From: BEN CHAPMAN
Date: 11 March 2010 19:39
As a mailing list subscriber, you're first to know about our brand new product, the Cotic RoadRat Factory Alfine. Here's the full lowdown on this great new option for our super versatile road bike.
RoadRat and Alfine Made EasyToday we launch the Factory Alfine option on the flat bar RoadRat, for just £849.
Using the latest Shimano wheels with dedicated flangeless straight spoking, the bike looks great, and keeps it's sweet singlespeed lines even though you've got an 8spd hub gear to make things easy on the hills!
We're also offering our Magura Julie Disc Brake upgrade on the bike for a total of £989. All the prices are under the magic Bike2Work limit, so what are you waiting for? Order yours now from Cotic or one of our 15 dealers to make sure you're first in line. We'll be shipping the first orders in early April when our delivery of wheels arrives from Shimano. For more details, drop us an email or give us a call.
I'm pretty excited about this. I built the first bike yesterday for the photos and it looks even better in the metal. I hope you like it.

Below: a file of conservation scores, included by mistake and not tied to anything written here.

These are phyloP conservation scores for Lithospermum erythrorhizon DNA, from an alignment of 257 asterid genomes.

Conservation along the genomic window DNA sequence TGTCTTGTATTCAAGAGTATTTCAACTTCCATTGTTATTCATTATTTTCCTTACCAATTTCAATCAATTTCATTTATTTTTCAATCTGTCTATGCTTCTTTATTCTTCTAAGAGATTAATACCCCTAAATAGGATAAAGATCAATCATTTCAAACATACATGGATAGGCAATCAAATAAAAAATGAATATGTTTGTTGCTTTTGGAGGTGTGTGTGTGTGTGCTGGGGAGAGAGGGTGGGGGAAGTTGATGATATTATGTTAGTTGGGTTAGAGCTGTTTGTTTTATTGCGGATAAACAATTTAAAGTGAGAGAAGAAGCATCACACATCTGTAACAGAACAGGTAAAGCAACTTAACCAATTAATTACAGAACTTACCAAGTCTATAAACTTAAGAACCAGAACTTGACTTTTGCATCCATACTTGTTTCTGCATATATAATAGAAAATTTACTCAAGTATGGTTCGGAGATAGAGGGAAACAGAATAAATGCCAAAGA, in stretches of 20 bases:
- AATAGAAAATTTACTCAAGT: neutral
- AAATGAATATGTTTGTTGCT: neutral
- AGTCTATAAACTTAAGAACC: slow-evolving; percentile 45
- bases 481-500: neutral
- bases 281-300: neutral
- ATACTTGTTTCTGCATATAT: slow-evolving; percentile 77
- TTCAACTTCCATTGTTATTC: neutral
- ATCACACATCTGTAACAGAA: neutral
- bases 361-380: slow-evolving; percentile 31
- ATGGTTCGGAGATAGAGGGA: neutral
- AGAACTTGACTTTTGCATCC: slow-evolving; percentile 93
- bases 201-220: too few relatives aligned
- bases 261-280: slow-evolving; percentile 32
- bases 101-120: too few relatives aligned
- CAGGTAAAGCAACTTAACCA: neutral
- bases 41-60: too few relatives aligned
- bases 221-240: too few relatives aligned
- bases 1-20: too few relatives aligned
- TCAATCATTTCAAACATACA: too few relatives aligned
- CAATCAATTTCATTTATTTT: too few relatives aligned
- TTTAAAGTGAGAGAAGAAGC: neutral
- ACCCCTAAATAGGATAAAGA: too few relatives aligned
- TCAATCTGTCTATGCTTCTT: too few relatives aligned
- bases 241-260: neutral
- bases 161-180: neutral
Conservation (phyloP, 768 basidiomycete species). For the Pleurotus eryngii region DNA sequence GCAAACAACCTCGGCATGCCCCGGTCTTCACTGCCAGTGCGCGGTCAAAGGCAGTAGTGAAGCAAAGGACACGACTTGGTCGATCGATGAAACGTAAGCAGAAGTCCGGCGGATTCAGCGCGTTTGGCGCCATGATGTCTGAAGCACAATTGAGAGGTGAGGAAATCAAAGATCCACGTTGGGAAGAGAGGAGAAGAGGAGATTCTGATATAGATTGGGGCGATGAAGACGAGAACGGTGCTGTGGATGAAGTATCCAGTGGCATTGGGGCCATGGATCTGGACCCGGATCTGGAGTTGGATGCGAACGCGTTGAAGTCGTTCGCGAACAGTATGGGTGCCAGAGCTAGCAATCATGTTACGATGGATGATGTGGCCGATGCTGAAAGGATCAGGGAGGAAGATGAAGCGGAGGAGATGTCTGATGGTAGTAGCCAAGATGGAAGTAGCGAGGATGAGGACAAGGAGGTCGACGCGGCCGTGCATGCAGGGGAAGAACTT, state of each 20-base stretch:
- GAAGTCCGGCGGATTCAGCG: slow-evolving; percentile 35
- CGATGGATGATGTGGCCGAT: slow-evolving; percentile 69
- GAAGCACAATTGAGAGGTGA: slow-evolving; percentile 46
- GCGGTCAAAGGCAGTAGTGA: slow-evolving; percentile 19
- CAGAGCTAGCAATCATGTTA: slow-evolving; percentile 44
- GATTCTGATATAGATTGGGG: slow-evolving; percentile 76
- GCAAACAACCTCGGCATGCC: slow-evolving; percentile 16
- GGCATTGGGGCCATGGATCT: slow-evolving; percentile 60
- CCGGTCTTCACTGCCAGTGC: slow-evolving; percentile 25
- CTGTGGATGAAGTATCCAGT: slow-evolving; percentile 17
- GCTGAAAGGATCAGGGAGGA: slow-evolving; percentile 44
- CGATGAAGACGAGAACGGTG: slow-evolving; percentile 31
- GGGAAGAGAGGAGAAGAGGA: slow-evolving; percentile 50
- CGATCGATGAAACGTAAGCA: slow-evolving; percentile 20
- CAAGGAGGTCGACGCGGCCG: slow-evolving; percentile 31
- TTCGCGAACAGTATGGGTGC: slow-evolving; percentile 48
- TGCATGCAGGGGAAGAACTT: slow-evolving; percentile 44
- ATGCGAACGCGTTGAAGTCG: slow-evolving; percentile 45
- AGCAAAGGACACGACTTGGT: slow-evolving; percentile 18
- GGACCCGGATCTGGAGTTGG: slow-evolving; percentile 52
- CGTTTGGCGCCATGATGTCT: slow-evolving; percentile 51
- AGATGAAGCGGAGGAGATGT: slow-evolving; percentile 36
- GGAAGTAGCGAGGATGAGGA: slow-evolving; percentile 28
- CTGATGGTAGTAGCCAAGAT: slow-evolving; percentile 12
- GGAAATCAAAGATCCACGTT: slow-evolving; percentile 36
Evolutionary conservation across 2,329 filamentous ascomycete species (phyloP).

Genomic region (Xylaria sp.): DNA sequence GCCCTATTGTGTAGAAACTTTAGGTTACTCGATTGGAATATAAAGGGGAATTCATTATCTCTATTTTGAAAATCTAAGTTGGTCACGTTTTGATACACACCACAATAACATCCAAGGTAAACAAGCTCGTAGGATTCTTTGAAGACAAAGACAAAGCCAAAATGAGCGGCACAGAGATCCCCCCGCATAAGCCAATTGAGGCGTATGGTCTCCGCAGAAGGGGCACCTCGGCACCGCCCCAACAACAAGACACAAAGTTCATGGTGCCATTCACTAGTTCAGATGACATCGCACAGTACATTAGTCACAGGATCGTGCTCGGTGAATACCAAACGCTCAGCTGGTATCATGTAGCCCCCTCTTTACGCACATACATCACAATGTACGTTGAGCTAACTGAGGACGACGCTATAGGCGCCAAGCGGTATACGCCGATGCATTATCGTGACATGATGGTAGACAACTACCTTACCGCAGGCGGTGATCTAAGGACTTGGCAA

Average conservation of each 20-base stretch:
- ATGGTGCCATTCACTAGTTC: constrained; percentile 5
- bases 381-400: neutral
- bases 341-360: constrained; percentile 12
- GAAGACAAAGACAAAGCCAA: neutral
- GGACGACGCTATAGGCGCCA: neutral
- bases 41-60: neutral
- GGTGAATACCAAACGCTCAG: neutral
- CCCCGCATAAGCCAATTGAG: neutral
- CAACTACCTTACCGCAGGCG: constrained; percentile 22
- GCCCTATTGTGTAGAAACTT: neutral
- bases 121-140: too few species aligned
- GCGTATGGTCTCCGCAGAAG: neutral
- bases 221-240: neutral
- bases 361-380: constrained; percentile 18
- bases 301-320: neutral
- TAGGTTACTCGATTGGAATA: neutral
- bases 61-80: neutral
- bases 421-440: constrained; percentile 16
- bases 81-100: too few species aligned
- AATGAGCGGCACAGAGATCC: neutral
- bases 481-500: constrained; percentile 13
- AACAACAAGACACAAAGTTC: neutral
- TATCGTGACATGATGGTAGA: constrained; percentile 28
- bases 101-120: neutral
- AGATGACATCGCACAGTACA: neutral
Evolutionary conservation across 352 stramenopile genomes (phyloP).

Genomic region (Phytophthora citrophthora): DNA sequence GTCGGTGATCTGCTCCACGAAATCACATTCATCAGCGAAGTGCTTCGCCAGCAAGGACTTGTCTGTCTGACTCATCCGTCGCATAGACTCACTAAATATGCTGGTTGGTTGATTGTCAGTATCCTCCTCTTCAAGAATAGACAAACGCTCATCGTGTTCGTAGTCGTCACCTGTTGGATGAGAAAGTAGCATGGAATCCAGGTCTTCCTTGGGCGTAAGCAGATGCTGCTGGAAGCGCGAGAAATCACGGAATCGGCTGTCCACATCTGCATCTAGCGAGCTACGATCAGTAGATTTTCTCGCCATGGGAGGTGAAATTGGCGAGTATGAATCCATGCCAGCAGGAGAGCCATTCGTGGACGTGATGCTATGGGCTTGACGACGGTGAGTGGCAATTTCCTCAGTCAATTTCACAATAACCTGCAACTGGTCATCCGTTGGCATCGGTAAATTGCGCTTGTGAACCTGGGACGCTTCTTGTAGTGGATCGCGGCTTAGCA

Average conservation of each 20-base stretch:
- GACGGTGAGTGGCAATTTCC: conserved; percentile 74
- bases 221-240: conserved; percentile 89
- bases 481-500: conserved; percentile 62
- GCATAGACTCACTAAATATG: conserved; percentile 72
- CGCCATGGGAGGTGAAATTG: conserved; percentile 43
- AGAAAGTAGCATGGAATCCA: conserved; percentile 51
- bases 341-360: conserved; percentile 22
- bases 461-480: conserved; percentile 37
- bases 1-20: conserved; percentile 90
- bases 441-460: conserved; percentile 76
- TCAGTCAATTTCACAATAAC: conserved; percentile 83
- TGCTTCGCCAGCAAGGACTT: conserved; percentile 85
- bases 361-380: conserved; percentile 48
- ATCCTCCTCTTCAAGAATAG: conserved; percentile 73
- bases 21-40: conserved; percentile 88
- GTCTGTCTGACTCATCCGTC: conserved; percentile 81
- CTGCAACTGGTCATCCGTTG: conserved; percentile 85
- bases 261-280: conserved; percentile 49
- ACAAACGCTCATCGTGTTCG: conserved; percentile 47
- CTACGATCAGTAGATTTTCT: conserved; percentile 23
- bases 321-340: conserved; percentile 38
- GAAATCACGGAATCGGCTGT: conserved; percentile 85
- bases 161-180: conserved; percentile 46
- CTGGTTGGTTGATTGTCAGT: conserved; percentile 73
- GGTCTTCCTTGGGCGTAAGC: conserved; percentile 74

I've been answering a lot of questions about set up for the Soul and BFe on the forums recently, and it occurred to me that as well as prospective new customers benefiting from this, it'd be pretty useful info for anyone with a Cotic bike.
There's been a lot of 'what fork?' and 'won't Xmm forks be too long/short?' and a lot of opinion offered on these subjects on the forums, and in the magazines and websites, over the last few months. There's an element of personal preference going on, but also, riders tend to be very wary of moving their saddle and handlebar positions because of the comfort factor of a familiar set up, yet this can have the most profound effect on what your bike rides like. I include myself here too. It's only with playing around with a lot of different set ups (fork lengths, stems, bar heights, etc) over the last year or so that I've really, deeply begun to understand how this all works. Hopefully I can pass some of that learning on to you.